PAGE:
-How old were you the first time you had a crush on someone?
It's a question of definition, really. Because you think: “Oh, so this is what it's like to have a crush on someone.” And then a little while later: “No, wait, this is more intense. This is what it feels like. Last time was nothing.” And then: “No, no. This is the real thing.” And then eventually “crush” is not a strong enough word. So I could say 11. Or 12. Or 13.

-Which of the following does not fit in, and why? A: A Bear B: Rune Gerhardsen C: NSB
Interesting. I should think up a really good response to this, but not right now.

-Which sexual fetish do you find to be the least attractive?
I am sure that no matter what I suggest, the least attractive one will be something I have not yet heard of. And I don't really want to start that conversation in my comments.

-Which Tori Amos album do you consider to be the best?
Technically, I only have two whole albums: The Beekeeper and American Doll Posse, and they are so different that they can barely be compared. It really depends on my mood.  The Beekeeper got some pretty bad reviews for being “safe”, “the kind of music you listen to while doing the dishes” and “Tori Amos for people who don't really like Tori Amos”. I think it's beautiful, although I get those points. But I do listen to safe, pretty music while I do the dishes. American Doll Posse is more of a rock album, I guess, less just Tori and her piano(s). I also have the best-of album that came out before these two. It's called Tales of a Librarian. I would say that these are three favorite songs, in no particular order: “Sleeps with butterflies” from The Beekeeper, “A sorta fairy-tale” from Scarlett's Walk and “Bouncing off clouds” from American Doll Posse. I cannot believe that I, of all people, am officially writing about music now.

-White wine or red wine?
Usually, red. Having red wine with white wine food annoys me less than the opposite situation. This is probably because I have grown up with a father who will drink red wine with shrimp, which is officially considered disgusting. In my opinion, a good red wine is better than a good white wine. However, a not-so-good white wine is better than a not-so-good red wine. And given my tendency to spill, white is safer.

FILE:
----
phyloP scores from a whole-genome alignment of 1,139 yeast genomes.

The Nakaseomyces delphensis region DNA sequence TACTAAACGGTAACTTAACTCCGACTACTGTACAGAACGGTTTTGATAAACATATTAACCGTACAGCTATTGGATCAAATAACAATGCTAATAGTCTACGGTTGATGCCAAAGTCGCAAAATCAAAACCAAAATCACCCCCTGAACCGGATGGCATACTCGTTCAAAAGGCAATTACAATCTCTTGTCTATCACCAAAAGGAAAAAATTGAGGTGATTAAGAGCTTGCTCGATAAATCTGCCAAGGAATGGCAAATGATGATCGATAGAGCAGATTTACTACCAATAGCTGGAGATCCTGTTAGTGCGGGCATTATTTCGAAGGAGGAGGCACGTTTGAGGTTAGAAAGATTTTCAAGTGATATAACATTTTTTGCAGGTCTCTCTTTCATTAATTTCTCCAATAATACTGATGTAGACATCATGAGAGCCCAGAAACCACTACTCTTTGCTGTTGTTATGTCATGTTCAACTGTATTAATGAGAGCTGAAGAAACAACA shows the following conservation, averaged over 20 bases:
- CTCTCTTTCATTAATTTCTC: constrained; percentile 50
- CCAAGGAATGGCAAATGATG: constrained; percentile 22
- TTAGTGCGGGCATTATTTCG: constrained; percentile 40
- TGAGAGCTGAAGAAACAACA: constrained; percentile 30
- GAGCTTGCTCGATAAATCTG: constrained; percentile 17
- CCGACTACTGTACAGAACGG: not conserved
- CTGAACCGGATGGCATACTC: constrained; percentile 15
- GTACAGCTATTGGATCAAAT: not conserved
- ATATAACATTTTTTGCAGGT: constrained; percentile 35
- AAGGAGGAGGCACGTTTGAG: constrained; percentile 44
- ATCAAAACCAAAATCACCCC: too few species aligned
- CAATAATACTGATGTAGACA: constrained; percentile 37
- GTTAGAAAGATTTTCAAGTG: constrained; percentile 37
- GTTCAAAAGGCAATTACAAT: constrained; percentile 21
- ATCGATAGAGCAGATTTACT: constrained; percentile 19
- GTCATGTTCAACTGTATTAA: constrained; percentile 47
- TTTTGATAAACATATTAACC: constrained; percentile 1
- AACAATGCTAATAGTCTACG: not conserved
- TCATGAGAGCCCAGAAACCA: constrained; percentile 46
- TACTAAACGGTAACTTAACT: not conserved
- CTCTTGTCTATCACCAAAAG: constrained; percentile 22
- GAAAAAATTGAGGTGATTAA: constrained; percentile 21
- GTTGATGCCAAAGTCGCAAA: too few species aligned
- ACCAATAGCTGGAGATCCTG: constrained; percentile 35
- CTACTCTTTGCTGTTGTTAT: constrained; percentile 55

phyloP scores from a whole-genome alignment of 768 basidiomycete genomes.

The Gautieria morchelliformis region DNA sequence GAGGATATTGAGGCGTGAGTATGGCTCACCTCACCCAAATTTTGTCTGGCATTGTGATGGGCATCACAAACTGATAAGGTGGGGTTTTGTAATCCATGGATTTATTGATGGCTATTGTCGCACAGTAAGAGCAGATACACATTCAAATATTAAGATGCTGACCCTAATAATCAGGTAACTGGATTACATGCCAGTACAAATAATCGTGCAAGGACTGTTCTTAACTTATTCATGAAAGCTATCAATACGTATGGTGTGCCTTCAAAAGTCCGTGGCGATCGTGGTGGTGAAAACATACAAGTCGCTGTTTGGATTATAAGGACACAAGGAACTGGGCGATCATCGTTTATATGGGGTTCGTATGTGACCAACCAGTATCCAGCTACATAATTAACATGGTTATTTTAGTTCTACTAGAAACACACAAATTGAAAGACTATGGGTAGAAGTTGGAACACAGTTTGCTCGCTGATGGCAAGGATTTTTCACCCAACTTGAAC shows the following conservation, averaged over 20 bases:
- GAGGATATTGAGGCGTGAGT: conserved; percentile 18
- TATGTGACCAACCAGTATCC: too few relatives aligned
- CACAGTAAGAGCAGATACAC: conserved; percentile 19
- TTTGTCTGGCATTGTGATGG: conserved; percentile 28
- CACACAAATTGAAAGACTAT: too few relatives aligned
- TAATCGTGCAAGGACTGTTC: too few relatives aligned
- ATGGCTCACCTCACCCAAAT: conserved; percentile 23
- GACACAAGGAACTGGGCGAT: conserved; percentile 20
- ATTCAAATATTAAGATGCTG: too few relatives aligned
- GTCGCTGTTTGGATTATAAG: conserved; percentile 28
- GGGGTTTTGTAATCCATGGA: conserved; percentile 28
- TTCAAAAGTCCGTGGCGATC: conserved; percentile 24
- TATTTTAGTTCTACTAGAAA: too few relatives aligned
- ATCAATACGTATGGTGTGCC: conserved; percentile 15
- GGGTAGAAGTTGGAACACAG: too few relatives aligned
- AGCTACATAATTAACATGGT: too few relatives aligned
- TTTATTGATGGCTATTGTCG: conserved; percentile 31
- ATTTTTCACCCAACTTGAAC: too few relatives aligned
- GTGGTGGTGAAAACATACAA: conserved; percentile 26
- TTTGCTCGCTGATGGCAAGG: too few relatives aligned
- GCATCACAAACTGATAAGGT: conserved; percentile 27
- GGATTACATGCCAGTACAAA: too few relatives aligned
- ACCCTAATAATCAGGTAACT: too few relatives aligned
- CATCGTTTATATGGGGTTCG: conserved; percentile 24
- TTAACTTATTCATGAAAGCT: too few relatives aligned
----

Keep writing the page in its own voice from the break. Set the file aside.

*By the way, I'm not entirely sure how I feel about this article. It's hard to tell how serious it actually is, and if the news peg is two recent deaths, it should be serious. 

Posted by Julie at 10:24 PM | Comments (4) | TrackBack

April 1, 2008

Since you asked: My guilty pleasures

Since you asked, (and then in some cases, pleaded via Facebook), I will start the answers. Believe me, I wanted to do this earlier, but I've been busy. And I hate not having internet access at home. But let's not waste time complaining. This is an answer to the question: Which movie and which music album do you consider to be a guilty pleasure, i.e. something you'd hate to admit?

In theory, one should not have guilty pleasures - be proud of your taste, embrace your individuality, and all that stuff - but here's my not-so-secret secret: I don't have taste or individuality when it comes to music. Nearly all my music is in my collection not because of the music itself, but because a friend likes it or it reminds me of something. That doesn't mean I don't like music, or that I don't like some music better than other music, but the reason I end up listening to any song is not because I seek it out, but because it just arrives. I hear a song once, it happens to be going through my mind when something important happens, and if that something is something I want to think about later, then I like the song and I find some way to own it. Or a friend says: "I think you'll like this," and usually, I do. No pleasures can be guilty as long as they either can be described as the result of sentimental memories or recommendations from friends.

I'm sure I'm not alone in this, but most of the other people who have described themselves in this way have turned out to mainly listen to Top 40 radio stuff. And I listen to, well thanks to Last.fm, see for yourself.

Speaking of Last.fm, that site has redefined musical guilty pleasures. The new question is: "What do you turn off scrobbling to listen to?" Hmmm... Usually I turn off my scrobbling when I want to listen to something that I have already listened to a lot. I guess that would be my guilty pleasure. Sometimes I just want to listen to a song or a short playlist repeatedly and it looks weird on my Last.fm charts.

I am being kicked out of the library. I will continue next time I have internet and time.

By the way, sometimes I do blog about music:

Posted by Julie at 11:24 PM | Comments (1) | TrackBack